According to a recent report in the Chattanooga Times Free Press, the number of traffic citations issued to Hamilton County drivers decreased for the 5th year in a row in 2017. For example, in 2012, police officers in Chattanooga wrote 6,776 tickets for speeding and 1,653 tickets for seatbelt violations. In 2017, officers only wrote 2,119 speeding tickets and 378 seatbelt violation tickets. On a similar note, tickets for red light violations dropped from 668 to 280.
With tickets going down, that must mean more people are choosing to follow the rules of the road, right? Not so fast. The Chattanooga Police Department has provided several reasons why traffic citations are declining in the area. The first concerns officer discretion. A supervisor of the Chattanooga Police Department’s traffic division stated police officers have discretion when it comes to issuing tickets and citations. For example, if an officer pulls someone over for speeding, he or she can issue a verbal warning instead of writing a ticket. Since the police department wants to always encourage safe driving, some officers believe that having a conversation with the offender and providing a verbal warning can do more to prevent violations in the future than writing that person up with a citation.
Police attrition may also be linked to less tickets being issued. Losing officers has been a problem for many municipal police departments over the year, and the issue is no stranger to Chattanooga. According to the Chattanooga Police Department, between three and four police officers leave the department each month, on average, with some being transferred to new divisions and others leaving the force altogether.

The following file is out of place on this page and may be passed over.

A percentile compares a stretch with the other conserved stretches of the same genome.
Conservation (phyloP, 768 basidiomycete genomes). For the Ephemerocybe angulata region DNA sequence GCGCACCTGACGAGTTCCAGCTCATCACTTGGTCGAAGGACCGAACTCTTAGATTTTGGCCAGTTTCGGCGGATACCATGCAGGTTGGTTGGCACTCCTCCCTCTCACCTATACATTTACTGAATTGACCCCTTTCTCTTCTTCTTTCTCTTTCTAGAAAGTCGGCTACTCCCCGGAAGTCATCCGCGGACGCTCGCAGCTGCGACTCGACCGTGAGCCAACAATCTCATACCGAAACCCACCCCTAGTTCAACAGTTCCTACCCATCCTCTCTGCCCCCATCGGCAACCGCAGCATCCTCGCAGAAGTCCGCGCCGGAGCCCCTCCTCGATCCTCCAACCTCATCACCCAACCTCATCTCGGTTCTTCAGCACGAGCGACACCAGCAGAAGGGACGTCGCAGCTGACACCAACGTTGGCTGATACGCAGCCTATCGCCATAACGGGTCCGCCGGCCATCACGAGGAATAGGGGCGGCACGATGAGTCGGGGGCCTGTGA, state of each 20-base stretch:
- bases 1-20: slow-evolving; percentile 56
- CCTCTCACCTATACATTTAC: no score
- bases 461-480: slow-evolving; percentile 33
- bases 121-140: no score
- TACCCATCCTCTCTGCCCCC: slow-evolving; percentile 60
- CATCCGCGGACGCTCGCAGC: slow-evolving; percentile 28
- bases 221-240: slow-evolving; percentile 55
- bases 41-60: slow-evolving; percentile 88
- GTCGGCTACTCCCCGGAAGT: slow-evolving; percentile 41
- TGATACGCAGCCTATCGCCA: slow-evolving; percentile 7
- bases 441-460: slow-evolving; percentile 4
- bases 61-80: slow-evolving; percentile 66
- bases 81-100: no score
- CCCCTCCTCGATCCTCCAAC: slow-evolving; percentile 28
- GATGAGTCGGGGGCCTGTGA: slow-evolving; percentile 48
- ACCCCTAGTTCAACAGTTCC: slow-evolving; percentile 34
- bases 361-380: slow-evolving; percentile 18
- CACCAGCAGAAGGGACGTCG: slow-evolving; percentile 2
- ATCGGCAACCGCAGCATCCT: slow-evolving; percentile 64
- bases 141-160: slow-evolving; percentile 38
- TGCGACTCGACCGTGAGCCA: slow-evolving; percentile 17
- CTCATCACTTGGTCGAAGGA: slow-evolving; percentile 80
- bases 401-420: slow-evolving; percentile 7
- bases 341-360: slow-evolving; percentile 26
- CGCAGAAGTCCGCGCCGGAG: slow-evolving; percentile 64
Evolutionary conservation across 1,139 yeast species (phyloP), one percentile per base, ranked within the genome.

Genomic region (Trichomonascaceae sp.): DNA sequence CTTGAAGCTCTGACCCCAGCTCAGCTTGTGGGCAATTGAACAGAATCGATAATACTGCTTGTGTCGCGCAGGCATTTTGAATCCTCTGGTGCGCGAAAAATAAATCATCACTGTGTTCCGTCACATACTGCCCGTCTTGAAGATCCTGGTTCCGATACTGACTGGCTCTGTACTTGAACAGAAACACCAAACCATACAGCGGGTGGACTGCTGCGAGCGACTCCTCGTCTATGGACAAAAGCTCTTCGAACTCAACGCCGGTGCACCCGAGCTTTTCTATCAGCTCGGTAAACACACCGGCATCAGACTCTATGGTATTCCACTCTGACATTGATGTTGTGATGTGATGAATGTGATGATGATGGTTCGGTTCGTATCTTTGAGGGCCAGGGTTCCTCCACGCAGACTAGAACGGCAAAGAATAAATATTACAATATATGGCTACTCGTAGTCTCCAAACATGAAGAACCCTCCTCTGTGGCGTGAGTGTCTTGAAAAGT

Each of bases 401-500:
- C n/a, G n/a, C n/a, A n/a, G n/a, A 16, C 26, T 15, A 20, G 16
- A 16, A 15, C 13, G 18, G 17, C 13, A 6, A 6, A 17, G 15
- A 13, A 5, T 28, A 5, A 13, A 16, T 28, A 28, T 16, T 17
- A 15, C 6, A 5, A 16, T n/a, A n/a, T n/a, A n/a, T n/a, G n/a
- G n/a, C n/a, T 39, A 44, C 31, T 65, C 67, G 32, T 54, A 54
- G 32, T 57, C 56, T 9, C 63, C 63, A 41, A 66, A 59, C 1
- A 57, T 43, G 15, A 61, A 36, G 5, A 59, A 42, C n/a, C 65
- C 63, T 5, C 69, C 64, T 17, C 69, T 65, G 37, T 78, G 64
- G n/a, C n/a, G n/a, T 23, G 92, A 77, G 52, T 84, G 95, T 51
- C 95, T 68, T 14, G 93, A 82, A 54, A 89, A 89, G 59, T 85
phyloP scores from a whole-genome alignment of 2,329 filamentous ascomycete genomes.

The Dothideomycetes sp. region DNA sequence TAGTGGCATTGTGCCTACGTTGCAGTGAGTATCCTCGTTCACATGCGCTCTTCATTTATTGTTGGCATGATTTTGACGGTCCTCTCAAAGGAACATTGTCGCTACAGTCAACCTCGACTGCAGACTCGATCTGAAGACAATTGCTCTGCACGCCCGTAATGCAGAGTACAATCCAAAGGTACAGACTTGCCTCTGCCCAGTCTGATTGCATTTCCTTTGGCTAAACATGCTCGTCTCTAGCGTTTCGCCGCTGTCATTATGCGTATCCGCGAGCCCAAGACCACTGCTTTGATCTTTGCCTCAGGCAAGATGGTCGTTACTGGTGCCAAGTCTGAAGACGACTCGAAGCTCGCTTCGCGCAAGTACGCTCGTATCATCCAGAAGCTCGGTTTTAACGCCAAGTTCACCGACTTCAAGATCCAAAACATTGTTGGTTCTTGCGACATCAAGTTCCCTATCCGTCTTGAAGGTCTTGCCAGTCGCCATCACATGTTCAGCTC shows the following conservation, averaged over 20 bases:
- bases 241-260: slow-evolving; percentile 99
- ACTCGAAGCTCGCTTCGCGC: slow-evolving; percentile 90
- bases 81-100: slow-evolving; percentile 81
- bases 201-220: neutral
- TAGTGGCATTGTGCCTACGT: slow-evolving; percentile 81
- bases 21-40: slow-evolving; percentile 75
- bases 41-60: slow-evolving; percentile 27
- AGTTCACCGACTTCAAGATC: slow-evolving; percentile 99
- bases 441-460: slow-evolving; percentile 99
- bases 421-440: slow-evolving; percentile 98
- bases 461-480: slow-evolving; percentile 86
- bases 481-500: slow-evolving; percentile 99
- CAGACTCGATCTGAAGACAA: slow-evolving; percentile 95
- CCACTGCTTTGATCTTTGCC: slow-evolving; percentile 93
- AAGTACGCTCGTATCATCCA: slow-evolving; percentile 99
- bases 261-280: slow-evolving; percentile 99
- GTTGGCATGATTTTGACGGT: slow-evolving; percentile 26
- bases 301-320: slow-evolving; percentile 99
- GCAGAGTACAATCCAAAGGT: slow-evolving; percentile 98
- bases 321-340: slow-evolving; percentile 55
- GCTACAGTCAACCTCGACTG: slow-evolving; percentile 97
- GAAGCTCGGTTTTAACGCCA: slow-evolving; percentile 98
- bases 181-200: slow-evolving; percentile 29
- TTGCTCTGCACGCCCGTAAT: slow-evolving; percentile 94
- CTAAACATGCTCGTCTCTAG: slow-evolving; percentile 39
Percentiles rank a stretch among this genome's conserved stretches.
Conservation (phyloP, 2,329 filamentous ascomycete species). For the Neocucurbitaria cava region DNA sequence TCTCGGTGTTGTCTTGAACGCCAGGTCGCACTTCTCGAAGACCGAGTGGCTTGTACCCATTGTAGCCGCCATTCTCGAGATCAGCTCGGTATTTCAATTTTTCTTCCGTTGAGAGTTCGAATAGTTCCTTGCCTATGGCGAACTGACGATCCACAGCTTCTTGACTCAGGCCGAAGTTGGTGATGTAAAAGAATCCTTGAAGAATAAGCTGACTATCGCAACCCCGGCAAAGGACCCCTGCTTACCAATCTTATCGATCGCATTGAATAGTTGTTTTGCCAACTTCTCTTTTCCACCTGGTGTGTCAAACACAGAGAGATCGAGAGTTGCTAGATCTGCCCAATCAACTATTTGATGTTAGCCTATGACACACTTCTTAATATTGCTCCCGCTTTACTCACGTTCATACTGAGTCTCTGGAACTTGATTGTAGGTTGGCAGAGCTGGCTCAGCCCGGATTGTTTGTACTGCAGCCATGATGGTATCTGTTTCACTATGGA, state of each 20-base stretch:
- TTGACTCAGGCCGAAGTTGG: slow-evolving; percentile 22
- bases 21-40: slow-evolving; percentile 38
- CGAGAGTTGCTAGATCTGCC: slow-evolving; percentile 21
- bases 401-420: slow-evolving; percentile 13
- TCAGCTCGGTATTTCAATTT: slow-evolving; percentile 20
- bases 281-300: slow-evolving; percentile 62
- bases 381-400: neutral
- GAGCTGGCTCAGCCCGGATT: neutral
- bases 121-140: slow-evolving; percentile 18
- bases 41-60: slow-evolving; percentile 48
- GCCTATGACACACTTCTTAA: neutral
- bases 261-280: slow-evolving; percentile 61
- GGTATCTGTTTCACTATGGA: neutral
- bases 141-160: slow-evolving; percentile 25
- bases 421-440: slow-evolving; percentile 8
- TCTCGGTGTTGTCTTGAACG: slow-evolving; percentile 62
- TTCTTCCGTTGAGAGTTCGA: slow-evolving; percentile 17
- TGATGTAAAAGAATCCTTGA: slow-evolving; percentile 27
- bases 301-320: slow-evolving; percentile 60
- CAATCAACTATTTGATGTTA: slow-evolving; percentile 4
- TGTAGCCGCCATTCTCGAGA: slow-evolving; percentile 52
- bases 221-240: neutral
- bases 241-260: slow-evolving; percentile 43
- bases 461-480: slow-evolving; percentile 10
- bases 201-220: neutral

Despite tickets going down, the number of annual auto accidents in Chattanooga has remained fairly consistent. In 2012, for instance, there were 12,847 wrecks in the county. In 2016, 12,582 crashes were reported. To ultimately reduce the rate of crashes, driver education remains key. Drivers first must be aware of types of conduct that typically give rise to accidents, including texting while driving, drunk driving, speeding, running stop signs, making improper turns, and not maintaining a safe lookout. Drivers should also be aware that even if a specific law is not violated, they can still be held responsible for a crash and the resulting damages if their conduct is considered negligent, which legally means that it falls below the standard of care owed to someone else.
While law enforcement agencies state that citations often play a large role in enforcing laws and serve as a deterrent from breaking them, the number of tickets issued does not tell the whole story as to whether our roads are becoming safer. The truth is that many violations either go unnoticed or unreported. When drivers truly do begin to make more of an effort to follow driving laws, accidents should decrease, and the crash statistics will prove it.
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